This is an obvious statement, yes, but what we’re learning about bullying in the workplace and how it affects the workplace is astounding. And it’s our job in HR to ensure the mental, physical and emotional safety of our employees.
First of all, what is workplace bullying? According to the Workplace Bullying Institute,
Workplace Bullying is repeated, health-harming mistreatment of one or more persons (the targets) by one or more perpetrators that takes one or more of the following forms:
- Verbal abuse
- Offensive conduct/behaviors (including nonverbal) which are threatening, humiliating, or intimidating
- Work interference — sabotage — which prevents work from getting done
Sound familiar? Somewhat like the three prongs of hostile work environment albeit not sexual in nature. That’s because bullying is harassment and the latest information shows that it is just as toxic to the workplace as any form of discrimination or harassment. Per the WPI, mentioned above, those employees who were subjected to workplace bullying suffered mental and emotional harm:
Bullying is often called psychological harassment or violence. What makes it psychological is bullying’s impact on the person’s mental health and sense of well-being. The personalized, focused nature of the assault destabilizes and disassembles the target’s identity, ego strength, and ability to rebound from the assaults. The longer the exposure to stressors like bullying, the more severe the psychological impact. When stress goes unabated, it compromises both a target’s physical and mental health.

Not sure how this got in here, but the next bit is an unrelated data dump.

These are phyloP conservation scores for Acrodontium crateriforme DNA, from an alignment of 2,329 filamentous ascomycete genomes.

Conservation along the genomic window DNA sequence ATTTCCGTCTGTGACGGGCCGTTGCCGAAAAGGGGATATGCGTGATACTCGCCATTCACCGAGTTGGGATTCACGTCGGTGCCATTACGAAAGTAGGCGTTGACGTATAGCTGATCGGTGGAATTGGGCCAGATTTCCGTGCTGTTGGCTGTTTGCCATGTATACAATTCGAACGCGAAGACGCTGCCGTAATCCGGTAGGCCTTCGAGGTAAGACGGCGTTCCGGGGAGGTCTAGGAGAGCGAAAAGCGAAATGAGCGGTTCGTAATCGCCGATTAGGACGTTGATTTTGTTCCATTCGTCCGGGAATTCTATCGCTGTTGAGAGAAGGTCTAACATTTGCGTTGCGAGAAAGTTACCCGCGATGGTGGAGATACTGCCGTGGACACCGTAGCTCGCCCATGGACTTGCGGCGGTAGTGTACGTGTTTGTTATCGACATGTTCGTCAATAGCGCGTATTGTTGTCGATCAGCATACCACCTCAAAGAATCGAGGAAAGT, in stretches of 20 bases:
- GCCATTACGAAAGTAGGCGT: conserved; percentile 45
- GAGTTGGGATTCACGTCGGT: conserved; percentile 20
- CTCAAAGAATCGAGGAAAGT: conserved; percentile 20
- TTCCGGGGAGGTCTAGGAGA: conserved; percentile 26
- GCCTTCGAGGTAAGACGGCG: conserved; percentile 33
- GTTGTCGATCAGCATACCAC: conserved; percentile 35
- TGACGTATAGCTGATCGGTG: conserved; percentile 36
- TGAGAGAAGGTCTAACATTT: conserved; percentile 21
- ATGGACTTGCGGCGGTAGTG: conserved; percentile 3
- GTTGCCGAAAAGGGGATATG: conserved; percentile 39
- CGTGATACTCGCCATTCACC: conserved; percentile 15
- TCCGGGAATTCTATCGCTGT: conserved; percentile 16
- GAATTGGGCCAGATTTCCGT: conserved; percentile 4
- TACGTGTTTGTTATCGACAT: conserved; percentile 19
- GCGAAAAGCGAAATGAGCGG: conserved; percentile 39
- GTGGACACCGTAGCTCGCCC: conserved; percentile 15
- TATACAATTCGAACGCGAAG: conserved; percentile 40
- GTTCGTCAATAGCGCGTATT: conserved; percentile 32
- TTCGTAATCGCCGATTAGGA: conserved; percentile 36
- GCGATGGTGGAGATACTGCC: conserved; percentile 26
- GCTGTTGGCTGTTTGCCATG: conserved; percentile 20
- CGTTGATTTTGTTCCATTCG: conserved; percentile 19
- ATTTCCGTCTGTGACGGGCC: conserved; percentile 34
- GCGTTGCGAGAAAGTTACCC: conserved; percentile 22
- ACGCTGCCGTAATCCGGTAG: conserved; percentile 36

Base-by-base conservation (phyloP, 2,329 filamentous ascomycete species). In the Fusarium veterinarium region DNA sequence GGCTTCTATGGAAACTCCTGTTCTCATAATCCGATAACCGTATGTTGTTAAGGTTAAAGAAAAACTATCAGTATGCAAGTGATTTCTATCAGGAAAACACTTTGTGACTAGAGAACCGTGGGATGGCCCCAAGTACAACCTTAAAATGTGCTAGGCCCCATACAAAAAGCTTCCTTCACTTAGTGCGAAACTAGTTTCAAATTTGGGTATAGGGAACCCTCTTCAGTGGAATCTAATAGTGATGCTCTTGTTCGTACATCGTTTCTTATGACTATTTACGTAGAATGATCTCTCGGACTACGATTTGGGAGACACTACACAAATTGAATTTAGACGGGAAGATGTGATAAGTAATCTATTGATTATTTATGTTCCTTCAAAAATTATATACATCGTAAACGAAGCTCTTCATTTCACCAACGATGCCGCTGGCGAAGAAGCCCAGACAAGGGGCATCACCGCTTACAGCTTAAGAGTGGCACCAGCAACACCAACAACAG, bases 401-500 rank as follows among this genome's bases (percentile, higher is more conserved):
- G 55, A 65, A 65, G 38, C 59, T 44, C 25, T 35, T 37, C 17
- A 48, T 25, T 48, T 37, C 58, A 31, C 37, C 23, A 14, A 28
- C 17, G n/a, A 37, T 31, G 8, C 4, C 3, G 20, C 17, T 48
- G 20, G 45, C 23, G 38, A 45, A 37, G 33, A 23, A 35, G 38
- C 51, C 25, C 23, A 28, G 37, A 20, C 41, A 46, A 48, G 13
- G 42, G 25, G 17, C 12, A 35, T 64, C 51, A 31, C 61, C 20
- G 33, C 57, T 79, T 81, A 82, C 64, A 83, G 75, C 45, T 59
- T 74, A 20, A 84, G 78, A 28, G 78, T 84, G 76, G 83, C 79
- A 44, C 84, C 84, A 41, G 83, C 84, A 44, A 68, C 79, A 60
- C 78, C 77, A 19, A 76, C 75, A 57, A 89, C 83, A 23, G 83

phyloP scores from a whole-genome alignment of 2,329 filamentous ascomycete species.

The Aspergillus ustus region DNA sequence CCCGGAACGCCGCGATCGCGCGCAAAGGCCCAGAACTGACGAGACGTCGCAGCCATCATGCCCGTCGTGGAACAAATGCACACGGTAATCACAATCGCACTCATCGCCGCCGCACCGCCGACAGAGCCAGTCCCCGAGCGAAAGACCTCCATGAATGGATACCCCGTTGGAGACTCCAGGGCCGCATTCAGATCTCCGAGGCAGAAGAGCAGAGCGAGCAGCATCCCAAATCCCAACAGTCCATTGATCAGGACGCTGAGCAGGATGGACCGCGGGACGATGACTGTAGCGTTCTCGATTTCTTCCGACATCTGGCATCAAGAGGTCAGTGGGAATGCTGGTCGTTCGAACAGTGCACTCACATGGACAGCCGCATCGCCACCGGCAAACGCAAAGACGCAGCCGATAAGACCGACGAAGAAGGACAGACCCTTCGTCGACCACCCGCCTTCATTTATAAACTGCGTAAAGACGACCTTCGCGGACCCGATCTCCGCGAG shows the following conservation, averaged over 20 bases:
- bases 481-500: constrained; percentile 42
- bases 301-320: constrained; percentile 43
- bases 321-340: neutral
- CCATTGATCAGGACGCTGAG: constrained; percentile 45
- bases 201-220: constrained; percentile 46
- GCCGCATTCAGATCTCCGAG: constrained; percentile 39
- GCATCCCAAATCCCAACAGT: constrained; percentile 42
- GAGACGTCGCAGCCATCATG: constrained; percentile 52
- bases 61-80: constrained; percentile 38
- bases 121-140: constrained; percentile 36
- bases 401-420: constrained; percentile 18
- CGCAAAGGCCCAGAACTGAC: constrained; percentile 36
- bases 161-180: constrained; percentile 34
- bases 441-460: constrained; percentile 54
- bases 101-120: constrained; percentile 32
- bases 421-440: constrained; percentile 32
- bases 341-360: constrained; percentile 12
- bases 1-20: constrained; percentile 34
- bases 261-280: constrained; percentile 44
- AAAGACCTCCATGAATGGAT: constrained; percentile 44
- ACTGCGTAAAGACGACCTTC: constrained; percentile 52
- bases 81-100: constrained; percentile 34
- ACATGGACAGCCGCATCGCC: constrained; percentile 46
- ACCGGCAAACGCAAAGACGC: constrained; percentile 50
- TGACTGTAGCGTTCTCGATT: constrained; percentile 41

- Debilitating Anxiety, Panic Attacks (>80%)
- Clinical Depression: new to person or exacerbated condition previously controlled (39%)
- Post-traumatic Stress (PTSD) from deliberate human-inflicted abuse (30% of targeted women; 21% of men)
- Shame (the desired result of humiliating tactics by the bully) – sense of deserving a bad fate
- Guilt (for having “allowed” the bully to control you)
- Overwhelming sense of Injustice (Equity – the unfairness of targeting you who works so hard; Procedural – the inadequacy of the employer’s response to your complaint)
It’s not always the subject of the bullying who suffers consequences. A new study from Sweden shows that those who witness workplace bullying are subject to depression and post-traumatic stress disorder (PTSD)
The number of men who were bystanders to bullying was larger compared to women. However, the proportion of women who were bystanders to bullying and developed depressive symptoms 18 months later was higher in comparison with men (33.3 and 16.4 %, respectively).”
Again, stating the obvious, the best way to avoid such employee impact is to disallow bullying in the workplace. But how? Training managers to manage, not bully, their staff. Encouraging employees to come forward when they are subjected to or witness maltreatment of any sort in the workplace. Putting into place specific policies outlining what workplace bullying is and the consequences for bullying in the workplace. And perhaps, most importantly, advising and assisting company executives in creating and sustaining a culture of creativity over a culture of fear.
Perhaps then, we can all go back to work to do what we were hired to do. Our jobs.